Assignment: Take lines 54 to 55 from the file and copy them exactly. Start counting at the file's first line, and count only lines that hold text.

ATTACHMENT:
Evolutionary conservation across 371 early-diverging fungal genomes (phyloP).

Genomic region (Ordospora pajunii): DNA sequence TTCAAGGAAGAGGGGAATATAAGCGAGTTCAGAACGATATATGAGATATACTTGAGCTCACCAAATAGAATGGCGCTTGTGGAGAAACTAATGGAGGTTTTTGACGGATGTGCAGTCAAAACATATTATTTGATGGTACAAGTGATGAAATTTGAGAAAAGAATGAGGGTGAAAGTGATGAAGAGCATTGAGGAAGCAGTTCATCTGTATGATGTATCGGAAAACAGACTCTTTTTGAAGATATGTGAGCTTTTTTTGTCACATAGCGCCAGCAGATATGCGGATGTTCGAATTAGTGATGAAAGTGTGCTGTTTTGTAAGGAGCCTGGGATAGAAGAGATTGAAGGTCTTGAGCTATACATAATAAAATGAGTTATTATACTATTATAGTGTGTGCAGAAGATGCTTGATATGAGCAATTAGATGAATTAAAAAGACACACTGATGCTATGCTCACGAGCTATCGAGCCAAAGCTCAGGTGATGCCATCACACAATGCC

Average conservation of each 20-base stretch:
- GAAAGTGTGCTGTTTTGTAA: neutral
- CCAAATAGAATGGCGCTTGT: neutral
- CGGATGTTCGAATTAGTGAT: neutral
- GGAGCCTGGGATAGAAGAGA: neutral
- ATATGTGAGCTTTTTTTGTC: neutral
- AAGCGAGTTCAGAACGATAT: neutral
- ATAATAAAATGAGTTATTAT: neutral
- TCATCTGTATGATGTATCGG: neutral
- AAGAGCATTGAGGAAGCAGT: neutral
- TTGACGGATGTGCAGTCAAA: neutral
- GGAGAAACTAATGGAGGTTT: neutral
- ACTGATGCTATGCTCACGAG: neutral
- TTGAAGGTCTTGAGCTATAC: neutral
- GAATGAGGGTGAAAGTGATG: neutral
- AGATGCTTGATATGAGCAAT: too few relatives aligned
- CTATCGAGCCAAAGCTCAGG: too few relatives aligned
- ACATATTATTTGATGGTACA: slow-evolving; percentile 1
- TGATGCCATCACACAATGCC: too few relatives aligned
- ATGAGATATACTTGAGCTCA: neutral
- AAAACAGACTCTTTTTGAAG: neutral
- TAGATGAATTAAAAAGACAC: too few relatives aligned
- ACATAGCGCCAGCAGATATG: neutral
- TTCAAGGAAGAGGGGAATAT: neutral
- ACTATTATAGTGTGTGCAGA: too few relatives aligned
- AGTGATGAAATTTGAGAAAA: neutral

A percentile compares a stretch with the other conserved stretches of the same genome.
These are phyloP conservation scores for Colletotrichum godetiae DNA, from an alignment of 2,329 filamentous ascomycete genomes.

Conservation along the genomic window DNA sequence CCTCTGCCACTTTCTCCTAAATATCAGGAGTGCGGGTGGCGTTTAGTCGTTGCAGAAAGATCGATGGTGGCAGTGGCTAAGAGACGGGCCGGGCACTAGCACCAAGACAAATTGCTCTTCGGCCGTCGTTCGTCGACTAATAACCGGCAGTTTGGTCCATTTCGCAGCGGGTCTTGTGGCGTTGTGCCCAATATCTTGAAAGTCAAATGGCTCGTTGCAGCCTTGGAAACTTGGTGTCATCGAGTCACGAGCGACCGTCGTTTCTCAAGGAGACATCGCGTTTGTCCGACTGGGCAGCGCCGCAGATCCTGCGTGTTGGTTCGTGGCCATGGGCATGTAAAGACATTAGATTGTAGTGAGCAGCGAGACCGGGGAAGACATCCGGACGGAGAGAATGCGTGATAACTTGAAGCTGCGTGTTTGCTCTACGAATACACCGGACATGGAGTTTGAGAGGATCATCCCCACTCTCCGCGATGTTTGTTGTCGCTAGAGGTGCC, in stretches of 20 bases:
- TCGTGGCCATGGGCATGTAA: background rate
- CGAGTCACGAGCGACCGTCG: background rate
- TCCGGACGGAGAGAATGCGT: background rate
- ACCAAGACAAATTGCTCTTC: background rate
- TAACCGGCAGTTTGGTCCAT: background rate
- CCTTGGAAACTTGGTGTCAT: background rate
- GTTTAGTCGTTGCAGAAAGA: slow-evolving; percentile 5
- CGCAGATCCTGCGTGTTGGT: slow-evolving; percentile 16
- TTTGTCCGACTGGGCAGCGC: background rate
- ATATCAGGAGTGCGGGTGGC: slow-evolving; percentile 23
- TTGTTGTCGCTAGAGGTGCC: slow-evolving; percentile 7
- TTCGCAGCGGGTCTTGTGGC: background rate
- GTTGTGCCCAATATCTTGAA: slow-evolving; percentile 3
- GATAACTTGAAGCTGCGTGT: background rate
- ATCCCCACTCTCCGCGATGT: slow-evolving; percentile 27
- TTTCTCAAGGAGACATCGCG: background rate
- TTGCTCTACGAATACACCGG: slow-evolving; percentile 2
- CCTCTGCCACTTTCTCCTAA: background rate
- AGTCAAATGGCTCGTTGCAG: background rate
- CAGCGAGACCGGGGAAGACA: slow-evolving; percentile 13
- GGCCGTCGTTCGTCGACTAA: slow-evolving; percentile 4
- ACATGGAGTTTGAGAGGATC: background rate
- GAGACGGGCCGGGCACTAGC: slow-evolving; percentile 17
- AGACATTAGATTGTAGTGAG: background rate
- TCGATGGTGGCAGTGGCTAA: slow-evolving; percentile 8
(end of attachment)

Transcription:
- GAGACGGGCCGGGCACTAGC: slow-evolving; percentile 17
- AGACATTAGATTGTAGTGAG: background rate